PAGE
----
Marine Mammals around the World

Who are Marine Mammals?
Dolphins, manatees, polar bears, sea otters, seals, walruses, whales, and even the unicorns of the sea, narwhals, are all marine mammals. These creatures are mammals that live in or by the sea; they breathe air, are warm-blooded, produce milk for their young, and give birth to live offspring instead of laying eggs but they depend on the oceanic environments to live a happy, healthy life. Marine mammals are typically segmented into four categories: cetaceans, pinnipeds, sirenia, and marine fissipeds.

Cetaceans
Cetaceans represent the 70+ species of dolphins, porpoises, and whales around the world. These creatures spend their entire life underwater. They are often noticed for their playful habits of breaching, spyhopping, and tail slapping, and are known to live in family groups called pods.

Cetaceans may also be split into two smaller subgroups: baleen and toothed. Toothed cetaceans, also known as odontocetes, utilize echolocation to travel and hunt in dark, uncertain waters. Some cetaceans, such as dolphins, have such heightened senses that they can use echolocation to determine the differing size of a BB pellet versus a corn kernel up to 50 feet way. Baleen whales, or mysticetes, are some of the largest mammals on Earth and you’ve most likely seen or heard of these whales blowing streams of ocean water into the air. These massive cetaceans are known for their mighty diaphragms which they use to quickly exhale as they surface and inhale as they dip back into the waters.

Pinnipeds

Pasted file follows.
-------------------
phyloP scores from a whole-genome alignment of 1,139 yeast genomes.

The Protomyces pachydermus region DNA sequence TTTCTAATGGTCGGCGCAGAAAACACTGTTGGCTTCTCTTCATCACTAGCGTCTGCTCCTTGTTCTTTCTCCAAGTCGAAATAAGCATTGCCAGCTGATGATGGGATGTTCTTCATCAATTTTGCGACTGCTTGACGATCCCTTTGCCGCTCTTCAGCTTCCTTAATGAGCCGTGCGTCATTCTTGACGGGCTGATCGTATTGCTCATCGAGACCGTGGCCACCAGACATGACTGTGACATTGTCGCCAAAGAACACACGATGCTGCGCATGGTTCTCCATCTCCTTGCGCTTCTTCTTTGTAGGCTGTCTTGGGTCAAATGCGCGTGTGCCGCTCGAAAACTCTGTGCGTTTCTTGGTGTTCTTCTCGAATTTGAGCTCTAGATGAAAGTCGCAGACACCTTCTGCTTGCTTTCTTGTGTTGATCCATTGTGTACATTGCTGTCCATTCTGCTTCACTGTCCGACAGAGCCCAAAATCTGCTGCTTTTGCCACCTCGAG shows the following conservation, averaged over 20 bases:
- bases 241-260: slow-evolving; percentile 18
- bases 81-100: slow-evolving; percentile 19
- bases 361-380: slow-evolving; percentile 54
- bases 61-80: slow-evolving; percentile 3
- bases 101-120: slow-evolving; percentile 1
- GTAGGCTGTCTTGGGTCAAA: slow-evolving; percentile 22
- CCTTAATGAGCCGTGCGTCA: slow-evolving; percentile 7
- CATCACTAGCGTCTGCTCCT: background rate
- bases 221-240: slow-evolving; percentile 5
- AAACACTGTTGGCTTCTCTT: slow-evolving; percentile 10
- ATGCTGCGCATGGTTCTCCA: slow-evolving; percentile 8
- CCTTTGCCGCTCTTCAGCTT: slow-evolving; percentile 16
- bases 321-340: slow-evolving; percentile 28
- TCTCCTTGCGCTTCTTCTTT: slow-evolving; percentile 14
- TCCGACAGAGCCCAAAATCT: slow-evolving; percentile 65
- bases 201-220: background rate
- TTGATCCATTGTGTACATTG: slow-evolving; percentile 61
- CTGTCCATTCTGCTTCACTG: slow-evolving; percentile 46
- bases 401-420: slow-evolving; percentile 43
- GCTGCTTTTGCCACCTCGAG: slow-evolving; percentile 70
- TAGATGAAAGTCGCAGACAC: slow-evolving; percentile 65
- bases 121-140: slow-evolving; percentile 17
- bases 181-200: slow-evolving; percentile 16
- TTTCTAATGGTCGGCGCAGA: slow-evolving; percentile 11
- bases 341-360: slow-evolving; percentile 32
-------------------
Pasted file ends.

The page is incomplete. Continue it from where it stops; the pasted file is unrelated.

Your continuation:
The pinniped family consists of sea lions, seals, and walruses spanning across 33 species. These carnivorous creatures utilize their fin-feet to function on land and underwater. The majority of their time is spent swimming and hunting underwater or sunbathing and molting on land. They do not utilize their flippers for land travel often but do so to mate and birth their offspring. Some pinnipeds have enhanced their talents and are capable of diving for extended periods; the northern elephant seal can remain submerged for two hours as they travel 1,500 feet below sea level.

Sirenia
Sirenia are the manatees and dugongs of the world. The entirety of their life is lived underwater. Though most viewers don’t perceive manatees and dugongs to be the most majestic sea animals, they were named after sirens, the gorgeous Greek sea creatures that were said to have lured a large number of sailors into the depths of the sea.

Marine Fissipeds
Marine fissipeds are a unique group as this sector is home to polar bears and sea otters. They are classified as marine mammals because they depend on the sea for survival. Though they spend most of their time on land, marine fissipeds rely on the sea as a hunting ground. Sea otters float extremely well on water thanks to the air pocketed in their thick fur. Due to this ability they rest, mate, birth, and feed their young on the water. Polar bears have adapted least to the aquatic lifestyle though they are capable of  swimming. Due to this they are at population risks as climate change continues to impact the ice floes.

Impacts on Marine Mammals
Currently, 20 to 30 percent of marine mammals are endangered or threatened. Understanding that these creatures play a vital role in the ecosystems they live in, the extinction of one species could result in detrimental impacts for another species. In 1972 the United States established the Marine Mammal Protection Act which states that no person may remove a marine mammal from their habitat without a permit. This clause further explains that people may not harass, feed, hunt, capture, collect, or kill any marine mammal. Marine mammals are also provided any and all applicable protections under the Endangered Species Act of 1973.